A mature field similar to the Greater Burgan field in Kuwait brings many challenges. The Kuwait Oil Company (KOC) has determined that the production from the Burgan oilfield of South & East Kuwait required to be maintained as per the production plan. Often, the unavailability of suitable surface locations posed several challenges, and drilling was one of them. A new approach helped to address these issues which otherwise delayed production. The Lower Cretaceous Burgan sands are divided into five main reservoirs; two reservoirs consist of stacked, massive fluvial channels, while the remaining three mostly consist of deltaic distributary channels and bays in a tidal delta setting, grading to shallow marine. These three reservoirs are also discontinuous, both laterally and vertically.

Every year in the Greater Burgan field, a large number of wells are drilled targeting the Cretaceous reservoirs. The Greater Burgan field has been producing for more than 60 years. Due to the unavailability of suitable surface locations, highly deviated wells are drilled, and to reach them at target reservoir, the well profile sometimes passes through faults which create partial or total losses while drilling, which results in badhole condition. In some of the wells, owing to poor hole conditions, recording openhole logs are not possible. Normally in such cases where openhole logging is not possible, PNC logs are carried out. However, recording of PNC logs is only possible after 2-3 months when the effects of mud invasion and mud filtrate are reduced to a minimum. However, this delays production.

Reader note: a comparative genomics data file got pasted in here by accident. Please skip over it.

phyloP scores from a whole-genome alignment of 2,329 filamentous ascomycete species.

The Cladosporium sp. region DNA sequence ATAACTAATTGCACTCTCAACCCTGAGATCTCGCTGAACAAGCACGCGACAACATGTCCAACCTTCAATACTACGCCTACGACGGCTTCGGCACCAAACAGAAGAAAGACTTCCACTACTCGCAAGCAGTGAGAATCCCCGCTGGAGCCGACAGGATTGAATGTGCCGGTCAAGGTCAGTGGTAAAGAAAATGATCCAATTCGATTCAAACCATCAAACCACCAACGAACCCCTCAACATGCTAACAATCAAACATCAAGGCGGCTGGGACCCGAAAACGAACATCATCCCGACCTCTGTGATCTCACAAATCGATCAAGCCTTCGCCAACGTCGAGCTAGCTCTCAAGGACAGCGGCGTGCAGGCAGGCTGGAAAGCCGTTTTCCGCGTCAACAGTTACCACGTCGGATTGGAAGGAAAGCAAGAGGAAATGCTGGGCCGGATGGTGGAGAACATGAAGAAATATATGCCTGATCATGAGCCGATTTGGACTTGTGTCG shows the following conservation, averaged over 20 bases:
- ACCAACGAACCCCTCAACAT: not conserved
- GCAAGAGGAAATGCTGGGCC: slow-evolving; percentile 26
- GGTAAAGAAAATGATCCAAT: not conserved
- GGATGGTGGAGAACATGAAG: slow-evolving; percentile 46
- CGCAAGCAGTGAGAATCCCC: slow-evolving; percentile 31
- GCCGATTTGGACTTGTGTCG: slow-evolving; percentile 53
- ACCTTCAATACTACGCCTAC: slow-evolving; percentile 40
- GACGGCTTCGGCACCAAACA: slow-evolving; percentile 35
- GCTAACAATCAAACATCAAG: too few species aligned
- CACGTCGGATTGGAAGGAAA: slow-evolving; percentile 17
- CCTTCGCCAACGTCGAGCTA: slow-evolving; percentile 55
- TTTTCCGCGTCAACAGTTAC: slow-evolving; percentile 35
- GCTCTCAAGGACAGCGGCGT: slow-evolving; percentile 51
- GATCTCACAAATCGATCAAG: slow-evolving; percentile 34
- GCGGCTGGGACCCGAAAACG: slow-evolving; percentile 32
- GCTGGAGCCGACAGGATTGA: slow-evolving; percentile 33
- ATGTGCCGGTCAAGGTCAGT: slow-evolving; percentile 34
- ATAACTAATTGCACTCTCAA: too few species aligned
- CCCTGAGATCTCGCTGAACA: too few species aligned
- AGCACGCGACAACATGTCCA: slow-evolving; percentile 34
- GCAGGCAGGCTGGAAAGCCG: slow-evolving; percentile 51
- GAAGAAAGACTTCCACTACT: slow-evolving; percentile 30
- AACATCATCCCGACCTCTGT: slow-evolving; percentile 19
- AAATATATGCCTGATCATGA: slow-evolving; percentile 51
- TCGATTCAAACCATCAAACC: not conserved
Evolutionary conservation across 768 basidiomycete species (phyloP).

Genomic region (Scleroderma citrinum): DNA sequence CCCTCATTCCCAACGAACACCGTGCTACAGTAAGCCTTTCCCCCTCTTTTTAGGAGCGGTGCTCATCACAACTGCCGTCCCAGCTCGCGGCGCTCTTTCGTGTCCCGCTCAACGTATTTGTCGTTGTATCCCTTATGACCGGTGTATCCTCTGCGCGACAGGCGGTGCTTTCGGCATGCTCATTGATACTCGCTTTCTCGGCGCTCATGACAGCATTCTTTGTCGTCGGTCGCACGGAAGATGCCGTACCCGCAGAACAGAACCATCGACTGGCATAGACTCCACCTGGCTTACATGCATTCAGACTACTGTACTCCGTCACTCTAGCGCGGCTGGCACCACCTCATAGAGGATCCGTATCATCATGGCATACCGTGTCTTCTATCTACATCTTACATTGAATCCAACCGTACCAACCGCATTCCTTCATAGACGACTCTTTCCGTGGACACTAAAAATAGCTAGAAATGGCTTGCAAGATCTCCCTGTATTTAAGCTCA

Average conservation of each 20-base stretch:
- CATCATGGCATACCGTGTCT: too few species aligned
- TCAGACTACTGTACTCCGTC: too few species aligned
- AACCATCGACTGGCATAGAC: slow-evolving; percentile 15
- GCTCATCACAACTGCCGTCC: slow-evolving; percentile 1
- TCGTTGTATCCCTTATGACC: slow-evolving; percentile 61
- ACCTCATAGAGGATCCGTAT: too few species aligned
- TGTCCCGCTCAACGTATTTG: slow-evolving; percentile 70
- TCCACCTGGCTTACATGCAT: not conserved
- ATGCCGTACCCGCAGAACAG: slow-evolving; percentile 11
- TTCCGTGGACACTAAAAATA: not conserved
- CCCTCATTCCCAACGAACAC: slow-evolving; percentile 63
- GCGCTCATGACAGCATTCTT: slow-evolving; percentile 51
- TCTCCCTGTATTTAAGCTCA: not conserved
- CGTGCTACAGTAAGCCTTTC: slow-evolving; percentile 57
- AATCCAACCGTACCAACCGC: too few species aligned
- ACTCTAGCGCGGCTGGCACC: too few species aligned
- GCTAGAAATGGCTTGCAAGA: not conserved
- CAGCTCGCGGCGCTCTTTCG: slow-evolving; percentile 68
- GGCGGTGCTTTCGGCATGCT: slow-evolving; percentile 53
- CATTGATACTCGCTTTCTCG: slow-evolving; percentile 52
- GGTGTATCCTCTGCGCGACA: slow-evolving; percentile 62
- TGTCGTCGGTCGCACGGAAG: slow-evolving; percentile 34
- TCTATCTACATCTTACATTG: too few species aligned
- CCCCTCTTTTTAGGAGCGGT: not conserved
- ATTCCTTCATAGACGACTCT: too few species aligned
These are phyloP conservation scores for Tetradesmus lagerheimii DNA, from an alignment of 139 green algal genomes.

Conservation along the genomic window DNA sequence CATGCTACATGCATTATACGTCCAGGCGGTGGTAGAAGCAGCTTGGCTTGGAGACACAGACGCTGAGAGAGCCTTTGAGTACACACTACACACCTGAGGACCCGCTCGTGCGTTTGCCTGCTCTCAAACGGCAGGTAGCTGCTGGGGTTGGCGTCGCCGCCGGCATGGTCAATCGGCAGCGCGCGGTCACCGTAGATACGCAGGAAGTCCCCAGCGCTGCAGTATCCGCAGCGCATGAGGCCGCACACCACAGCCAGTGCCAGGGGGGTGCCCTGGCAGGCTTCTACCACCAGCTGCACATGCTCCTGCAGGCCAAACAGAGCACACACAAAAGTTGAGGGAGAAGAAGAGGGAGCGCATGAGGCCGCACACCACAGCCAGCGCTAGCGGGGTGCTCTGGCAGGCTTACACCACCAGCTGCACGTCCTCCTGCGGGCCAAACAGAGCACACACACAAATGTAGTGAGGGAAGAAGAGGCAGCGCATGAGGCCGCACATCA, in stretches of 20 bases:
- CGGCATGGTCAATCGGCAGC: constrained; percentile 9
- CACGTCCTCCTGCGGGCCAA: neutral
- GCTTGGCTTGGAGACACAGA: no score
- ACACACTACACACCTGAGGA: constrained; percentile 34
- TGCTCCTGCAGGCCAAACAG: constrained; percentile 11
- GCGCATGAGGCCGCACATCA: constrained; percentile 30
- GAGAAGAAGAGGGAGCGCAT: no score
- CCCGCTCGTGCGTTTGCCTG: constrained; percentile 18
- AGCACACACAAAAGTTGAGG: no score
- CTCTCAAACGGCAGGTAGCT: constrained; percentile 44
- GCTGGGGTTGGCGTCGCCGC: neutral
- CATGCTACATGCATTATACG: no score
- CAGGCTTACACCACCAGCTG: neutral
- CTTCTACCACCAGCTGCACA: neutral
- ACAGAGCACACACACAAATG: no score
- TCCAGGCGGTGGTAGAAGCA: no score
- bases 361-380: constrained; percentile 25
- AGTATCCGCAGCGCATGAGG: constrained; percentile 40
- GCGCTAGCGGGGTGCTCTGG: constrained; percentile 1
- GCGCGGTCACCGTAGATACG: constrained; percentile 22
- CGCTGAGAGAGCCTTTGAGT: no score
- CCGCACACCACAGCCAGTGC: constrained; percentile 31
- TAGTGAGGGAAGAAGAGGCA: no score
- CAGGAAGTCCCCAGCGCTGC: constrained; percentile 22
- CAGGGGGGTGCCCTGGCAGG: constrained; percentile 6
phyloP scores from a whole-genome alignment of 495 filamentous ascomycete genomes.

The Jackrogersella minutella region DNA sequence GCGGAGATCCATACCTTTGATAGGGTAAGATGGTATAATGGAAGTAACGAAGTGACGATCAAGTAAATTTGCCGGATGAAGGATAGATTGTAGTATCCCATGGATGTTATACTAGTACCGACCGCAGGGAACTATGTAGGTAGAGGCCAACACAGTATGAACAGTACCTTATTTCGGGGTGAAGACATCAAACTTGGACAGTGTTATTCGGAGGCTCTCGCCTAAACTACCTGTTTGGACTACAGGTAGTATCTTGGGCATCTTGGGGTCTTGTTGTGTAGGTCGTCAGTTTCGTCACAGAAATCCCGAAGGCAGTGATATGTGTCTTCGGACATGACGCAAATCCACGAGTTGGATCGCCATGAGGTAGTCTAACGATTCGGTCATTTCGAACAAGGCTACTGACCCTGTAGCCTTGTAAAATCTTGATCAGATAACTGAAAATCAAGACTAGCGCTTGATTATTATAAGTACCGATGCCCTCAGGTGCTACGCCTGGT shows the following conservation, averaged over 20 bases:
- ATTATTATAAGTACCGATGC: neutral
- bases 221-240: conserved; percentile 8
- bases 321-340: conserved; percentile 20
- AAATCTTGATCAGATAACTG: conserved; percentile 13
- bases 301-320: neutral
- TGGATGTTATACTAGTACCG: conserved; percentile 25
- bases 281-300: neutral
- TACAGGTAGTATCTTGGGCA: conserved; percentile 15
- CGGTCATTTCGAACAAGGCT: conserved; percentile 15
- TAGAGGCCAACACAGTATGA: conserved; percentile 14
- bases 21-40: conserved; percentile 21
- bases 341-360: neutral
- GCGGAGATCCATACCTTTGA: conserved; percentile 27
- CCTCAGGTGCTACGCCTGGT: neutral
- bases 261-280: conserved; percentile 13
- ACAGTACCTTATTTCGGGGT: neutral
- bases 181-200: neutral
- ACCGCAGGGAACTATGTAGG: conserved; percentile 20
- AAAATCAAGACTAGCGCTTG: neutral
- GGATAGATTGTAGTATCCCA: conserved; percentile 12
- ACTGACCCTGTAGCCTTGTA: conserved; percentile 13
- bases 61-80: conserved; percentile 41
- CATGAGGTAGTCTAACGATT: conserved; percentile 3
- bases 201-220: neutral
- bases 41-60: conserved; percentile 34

Openhole logging had to be abandoned in one of the recently drilled wells, due to poor hole conditions. Resistivity Behind Casing tool (RBC) was proposed to be run in this well as a replacement for the PNC log. The RBC provides the measurement of reservoir bed resistivity in order to determine the oil saturation for estimating reserves. The RBC uses stationary measurements where the tool’s probes apply current to the steel casing. The current that is leaked into the formation is then measured and processed to determine the formation resistivity. The tool has a depth of investigation of 7 to 34 ft depending on the bed thickness and is therefore not influenced by the effects of mud invasion.

Based on the casedhole resistivity, potential intervals were identified, perforated and were put on early production. Casedhole resistivity paved a way for replenishment of missing data on openhole electrical logging. This has enabled early production from a well with badhole issues.

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